President Donald Trump vowed on Tuesday to remain a “steadfast partner” of Saudi Arabia despite saying that Saudi Crown Prince Mohammed bin Salman may have known about the plan to murder dissident journalist Jamal Khashoggi last month.
Defying intense pressure from U.S. lawmakers to impose tougher sanctions on Saudi Arabia, Trump also said he would not cancel military contracts with the kingdom. He said it would be a “foolish” move that would only benefit Russia and China, competitors of the United States in the arms market.
Trump said U.S. intelligence agencies were still studying the evidence around Khashoggi’s killing inside the Saudi consulate in Istanbul on Oct. 2 and who planned it. Since the murder, Trump has taken varying positions on how to react, including possible sanctions.
But on Tuesday, Trump stressed Saudi Arabia’s weapons purchases and its role in keeping world oil prices low as influencing his decision.
“It’s all about, for me, very simple. It’s America first,” Trump said, adding: “I’m not going to destroy the world economy and I’m not going to destroy the economy for our country by being foolish with Saudi Arabia.”
Speaking at the White House to reporters before departing for Florida, Trump said of the possibility that the Saudi crown prince had a hand in the murder: “Maybe he did, maybe he didn’t” and argued that the CIA had not made a definitive determination.
His comments contradicted the CIA, which believes Khashoggi’s death was ordered directly by the crown prince, Saudi Arabia’s de facto ruler widely known by his initials MbS.
Trump was accused by Democratic lawmakers of undermining his own intelligence agencies and failing to confront Saudi Arabia over a human rights atrocity.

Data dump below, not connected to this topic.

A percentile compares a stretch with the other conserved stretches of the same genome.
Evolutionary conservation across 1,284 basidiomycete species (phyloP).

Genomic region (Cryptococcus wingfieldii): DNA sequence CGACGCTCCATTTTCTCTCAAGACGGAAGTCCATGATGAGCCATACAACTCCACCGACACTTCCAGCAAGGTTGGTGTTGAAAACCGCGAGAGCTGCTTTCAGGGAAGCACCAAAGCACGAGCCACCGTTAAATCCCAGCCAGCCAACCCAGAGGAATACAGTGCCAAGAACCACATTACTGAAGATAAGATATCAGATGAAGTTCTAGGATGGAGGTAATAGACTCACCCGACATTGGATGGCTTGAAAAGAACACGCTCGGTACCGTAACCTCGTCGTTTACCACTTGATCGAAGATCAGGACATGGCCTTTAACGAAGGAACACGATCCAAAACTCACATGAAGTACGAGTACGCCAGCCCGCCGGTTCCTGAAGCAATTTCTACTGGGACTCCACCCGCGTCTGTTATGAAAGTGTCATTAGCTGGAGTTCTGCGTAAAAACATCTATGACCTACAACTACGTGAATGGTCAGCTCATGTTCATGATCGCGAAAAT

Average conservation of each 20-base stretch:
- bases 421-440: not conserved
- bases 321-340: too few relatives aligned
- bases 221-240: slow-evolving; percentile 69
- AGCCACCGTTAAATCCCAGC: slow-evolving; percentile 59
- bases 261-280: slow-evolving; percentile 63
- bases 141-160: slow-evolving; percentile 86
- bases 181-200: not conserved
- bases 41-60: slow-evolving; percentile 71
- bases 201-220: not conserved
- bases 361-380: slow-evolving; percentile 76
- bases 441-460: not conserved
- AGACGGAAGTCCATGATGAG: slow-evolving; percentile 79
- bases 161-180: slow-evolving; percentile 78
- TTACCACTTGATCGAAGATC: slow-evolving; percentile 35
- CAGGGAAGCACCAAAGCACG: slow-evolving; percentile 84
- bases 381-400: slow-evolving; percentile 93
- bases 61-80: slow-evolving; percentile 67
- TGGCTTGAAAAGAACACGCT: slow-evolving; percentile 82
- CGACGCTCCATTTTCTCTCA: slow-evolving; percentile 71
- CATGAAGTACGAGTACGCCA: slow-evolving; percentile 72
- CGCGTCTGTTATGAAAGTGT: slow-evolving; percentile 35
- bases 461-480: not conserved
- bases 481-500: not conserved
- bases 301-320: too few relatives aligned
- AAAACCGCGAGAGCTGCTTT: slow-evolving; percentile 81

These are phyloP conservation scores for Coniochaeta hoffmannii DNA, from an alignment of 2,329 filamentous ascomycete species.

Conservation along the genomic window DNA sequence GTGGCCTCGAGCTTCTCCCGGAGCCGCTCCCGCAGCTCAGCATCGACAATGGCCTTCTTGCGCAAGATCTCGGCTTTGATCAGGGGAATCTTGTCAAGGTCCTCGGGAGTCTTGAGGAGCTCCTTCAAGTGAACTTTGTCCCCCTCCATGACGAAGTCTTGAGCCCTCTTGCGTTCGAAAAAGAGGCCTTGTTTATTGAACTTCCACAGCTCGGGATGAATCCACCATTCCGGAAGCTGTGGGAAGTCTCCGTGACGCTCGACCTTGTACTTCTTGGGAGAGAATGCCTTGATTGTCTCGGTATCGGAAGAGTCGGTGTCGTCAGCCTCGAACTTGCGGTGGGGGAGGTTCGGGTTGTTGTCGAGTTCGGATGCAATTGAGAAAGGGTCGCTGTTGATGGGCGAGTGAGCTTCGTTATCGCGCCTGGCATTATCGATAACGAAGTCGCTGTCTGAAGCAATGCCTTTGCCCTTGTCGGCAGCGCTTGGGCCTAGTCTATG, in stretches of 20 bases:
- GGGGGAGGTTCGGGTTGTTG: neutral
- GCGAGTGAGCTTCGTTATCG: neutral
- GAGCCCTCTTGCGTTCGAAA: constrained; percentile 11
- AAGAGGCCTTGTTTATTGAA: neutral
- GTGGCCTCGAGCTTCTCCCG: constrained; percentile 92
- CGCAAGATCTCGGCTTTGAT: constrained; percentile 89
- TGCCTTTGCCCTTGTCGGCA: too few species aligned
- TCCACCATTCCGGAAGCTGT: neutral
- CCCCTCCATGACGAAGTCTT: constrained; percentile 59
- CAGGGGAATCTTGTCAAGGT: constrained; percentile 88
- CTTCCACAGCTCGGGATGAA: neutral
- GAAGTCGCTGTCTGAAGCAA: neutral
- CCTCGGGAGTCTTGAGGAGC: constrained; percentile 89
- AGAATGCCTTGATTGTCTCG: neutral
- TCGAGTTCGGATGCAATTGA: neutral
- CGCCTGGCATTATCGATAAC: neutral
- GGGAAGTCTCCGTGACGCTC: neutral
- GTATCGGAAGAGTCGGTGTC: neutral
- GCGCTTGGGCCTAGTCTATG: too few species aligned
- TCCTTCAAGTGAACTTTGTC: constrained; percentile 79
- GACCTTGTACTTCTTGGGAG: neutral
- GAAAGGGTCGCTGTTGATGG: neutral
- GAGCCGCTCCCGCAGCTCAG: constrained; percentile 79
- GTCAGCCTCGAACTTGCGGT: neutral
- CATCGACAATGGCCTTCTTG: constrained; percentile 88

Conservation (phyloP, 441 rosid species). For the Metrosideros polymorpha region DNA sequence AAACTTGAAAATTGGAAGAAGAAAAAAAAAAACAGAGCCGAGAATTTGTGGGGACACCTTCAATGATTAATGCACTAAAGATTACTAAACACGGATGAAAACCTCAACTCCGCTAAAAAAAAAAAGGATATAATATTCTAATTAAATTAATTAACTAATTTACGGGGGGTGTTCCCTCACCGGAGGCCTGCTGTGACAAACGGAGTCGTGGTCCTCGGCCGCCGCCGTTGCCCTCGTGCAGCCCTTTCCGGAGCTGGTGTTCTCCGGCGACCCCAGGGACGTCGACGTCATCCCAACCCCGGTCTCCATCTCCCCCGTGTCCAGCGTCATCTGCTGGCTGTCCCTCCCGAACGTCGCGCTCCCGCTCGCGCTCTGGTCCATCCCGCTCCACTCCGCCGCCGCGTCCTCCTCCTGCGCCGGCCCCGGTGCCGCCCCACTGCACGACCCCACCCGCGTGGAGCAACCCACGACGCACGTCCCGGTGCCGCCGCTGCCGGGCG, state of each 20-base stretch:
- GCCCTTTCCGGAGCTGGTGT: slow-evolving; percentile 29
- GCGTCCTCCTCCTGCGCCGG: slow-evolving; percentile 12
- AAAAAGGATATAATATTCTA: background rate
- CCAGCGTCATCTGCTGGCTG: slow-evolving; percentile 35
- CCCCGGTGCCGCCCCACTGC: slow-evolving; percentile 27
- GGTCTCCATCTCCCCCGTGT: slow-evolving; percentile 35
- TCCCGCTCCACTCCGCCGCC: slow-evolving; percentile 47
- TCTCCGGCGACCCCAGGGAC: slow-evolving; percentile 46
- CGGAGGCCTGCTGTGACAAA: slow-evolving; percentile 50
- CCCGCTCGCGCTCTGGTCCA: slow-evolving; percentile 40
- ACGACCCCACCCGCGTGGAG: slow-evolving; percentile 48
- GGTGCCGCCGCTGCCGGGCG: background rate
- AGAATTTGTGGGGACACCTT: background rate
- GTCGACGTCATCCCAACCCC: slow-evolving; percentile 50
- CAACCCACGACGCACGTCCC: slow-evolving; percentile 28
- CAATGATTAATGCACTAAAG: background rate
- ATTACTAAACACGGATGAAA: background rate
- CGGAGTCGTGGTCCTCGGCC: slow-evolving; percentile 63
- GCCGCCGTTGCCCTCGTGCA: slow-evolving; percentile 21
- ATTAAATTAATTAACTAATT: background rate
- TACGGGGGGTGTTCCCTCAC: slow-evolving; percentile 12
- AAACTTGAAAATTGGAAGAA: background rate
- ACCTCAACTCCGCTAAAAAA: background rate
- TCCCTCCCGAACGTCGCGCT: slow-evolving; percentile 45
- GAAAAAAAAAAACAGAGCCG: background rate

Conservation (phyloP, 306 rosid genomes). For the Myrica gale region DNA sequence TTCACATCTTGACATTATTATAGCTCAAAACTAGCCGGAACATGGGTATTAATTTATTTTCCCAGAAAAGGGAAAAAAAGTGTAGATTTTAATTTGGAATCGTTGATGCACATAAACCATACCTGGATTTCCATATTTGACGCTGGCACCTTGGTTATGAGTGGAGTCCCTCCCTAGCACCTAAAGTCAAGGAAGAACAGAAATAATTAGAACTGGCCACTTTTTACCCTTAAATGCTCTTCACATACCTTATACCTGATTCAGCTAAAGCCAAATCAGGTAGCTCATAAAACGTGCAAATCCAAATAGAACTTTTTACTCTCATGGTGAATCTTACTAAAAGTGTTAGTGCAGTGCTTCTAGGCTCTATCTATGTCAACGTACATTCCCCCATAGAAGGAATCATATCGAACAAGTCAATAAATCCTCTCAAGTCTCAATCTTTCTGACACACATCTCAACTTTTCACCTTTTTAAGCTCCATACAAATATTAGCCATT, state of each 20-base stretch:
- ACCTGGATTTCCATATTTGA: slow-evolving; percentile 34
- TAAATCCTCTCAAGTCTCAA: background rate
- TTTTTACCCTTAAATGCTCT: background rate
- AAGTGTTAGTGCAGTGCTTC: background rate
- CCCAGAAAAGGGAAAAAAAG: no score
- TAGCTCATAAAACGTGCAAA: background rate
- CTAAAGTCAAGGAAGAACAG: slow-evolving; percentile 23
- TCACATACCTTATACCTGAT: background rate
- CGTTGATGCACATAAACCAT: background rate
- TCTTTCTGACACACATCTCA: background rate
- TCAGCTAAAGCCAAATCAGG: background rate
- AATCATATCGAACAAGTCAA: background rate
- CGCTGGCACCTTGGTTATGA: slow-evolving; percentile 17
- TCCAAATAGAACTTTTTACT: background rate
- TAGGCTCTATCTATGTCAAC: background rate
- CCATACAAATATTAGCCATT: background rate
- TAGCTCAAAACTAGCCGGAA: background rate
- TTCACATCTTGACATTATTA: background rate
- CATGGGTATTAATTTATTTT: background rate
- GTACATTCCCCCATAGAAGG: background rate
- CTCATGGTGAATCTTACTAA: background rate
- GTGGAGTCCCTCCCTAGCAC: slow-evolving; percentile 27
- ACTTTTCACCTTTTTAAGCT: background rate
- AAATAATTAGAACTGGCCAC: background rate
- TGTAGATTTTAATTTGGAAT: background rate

“Human rights is more than just a phrase, it has to mean something. And that means standing up and condemning a brazen murder by a foreign government. Everyone who played a role in this killing must be held accountable,” Senator Dianne Feinstein said.
Democratic and Republican lawmakers have urged Trump to drop his support for MbS over the Khashoggi case, but the president has been reluctant.
Trump said on Tuesday that both Saudi Arabia’s King Salman and MbS “vigorously deny any knowledge of the planning or execution of the murder,” and that the truth may never be known.
After offering numerous contradictory explanations for Khashoggi’s disappearance, Riyadh said last week he had been killed and his body dismembered when “negotiations” to convince him to return to Saudi Arabia failed. It said allegations the prince had ordered the killing were false.
Turkish Foreign Minister Mevlut Cavusoglu said in Washington on Tuesday that Turkey was not entirely satisfied with the level of cooperation it was receiving from Riyadh on Khashoggi’s murder and may seek a formal United Nations inquiry.
Republican and Democratic leaders of the U.S. Senate Foreign Relations Committee said they had asked Trump for a second human rights probe over Khashoggi’s killing.
Similarly, Representative Francis Rooney, a Republican on the House Foreign Affairs Committee, said Washington should apply the so-called Magnitsky Act to those responsible for Khashoggi’s death.
The law freezes U.S. assets of human rights violators and prohibits Americans from doing business with them.